Tuesday, April 30, 2013

Meet Seth Maness: Control artist extraordinaire.

OK, I'll admit it, I'm a big fan of Seth Maness.

He isn't one of the Cardinals top prospects.  He barely cracked Baseball America's top 30 for the Cards, coming in at #23.

He doesn't have a power arm.  While guys like Trevor Rosenthal, Shelby Miller, Lance Lynn and Carlos Martinez can all throw in the upper 90's, Maness tops out at 90 mph, on a good day.

But what Maness does have that most power pitchers lack is pinpoint control.  We're not talking the "good" control label that scouts often use to describe pitchers who walk maybe 2 batters per 9 IP.  No, we're talking PINPOINT control, as in 0.7 BB/9 in his 247.2 minor league innings.

Last year, Maness pitched 169.2 innings and walked just 10 batters, giving him a 0.5 BB/9 as well as an incredible 11.20 K/BB ratio.

Color me impressed.

So, when the Cardinals announced that Maness would get the call to try to help sort out the Cardinals bullpen issues, my thoughts went back to another Cardinals control artist, Bob Tewksbury.

For those of you who don't remember Tewksbury, he too was a control artist who, after bouncing between the minors and majors for several years, put it all together in a 6 year stretch with the Cardinals from 1989-1994.  During that time, he posted a 3.48 ERA for the Cards (108 ERA+), including his incredible 1992 season in which he went 16-5 with a 2.16 ERA.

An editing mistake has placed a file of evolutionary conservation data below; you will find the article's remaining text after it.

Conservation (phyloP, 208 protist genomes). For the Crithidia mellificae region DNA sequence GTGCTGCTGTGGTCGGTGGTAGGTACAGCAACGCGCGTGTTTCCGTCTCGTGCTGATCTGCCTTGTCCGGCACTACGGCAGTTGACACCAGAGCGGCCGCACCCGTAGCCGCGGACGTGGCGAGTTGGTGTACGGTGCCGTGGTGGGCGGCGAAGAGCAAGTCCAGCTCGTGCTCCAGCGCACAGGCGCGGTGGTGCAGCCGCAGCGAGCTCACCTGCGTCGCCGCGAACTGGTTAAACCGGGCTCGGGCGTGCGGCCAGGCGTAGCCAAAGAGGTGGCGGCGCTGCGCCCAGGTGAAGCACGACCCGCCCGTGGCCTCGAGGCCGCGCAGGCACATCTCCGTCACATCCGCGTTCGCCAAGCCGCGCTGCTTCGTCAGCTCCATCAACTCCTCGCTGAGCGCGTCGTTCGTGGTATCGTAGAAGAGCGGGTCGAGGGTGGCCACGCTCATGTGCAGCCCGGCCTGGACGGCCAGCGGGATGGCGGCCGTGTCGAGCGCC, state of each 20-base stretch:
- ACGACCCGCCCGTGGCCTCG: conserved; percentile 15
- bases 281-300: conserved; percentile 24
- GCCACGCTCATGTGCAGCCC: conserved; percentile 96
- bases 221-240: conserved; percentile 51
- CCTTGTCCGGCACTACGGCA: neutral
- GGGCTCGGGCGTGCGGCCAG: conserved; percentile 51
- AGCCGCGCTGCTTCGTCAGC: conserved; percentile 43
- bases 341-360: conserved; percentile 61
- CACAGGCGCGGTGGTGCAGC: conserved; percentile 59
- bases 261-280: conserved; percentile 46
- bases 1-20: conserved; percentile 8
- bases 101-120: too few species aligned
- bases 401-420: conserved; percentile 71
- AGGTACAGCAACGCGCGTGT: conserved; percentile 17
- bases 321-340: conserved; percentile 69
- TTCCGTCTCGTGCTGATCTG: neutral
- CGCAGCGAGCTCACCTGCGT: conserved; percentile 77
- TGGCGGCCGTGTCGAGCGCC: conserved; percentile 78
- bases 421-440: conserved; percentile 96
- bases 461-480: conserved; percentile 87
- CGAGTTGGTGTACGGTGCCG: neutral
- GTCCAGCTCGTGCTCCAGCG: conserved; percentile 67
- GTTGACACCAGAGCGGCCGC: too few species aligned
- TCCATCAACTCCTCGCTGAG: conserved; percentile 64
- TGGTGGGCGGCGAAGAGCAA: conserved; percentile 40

Yet, with all of his success with the Cardinals, he only posted a 3.8 K/9 ratio.  What allowed him to be successful was his low 1.5 BB/9 ratio, including two years (1992 and 1993) when he posted an 0.8 BB/9 ratio.

To put that a bit more in perspective, since 1950, only 4 pitchers have posted a BB/9 ratio below 0.8:  Carlos Silva, who had an insane 0.43 BB/9 ratio in 2005, Brett Saberhagen's 0.66 BB/9 ratio in 1994, Cliff Lee's 0.76 BB/9 ratio in 2010 and Greg Maddux's 0.77 BB/9 ratio in 1997.

Maness could have similar success with the Cards.  His minor league BB/9 ratio of 0.7 is actually lower than Tewksbury's (1.9).  So, while it took a while for Tewksbury to master his art, Maness seems to have already mastered it.

I'm looking forward to seeing what Maness can do at the major league level.  He may take his lumps early on, but I think if he can show the same kind of pinpoint control that he displayed in the minors, success will come.

Monday, April 29, 2013

Bad body language has no place in baseball!

The way Tom Hallion describes it, David Price swore at him with his body language in yesterday's game and he responded, verbally.

This makes total sense to me.  Lord knows I've seen plenty of bad body language.  Having 3 small kids, it is a daily occurrence. 

So, from now on, you know what I'm going to do?  Anytime I catch my kids using bad body language, I'm going to swear at them.  And, if they should report to Mom that I used a bad word, I will call them a liar!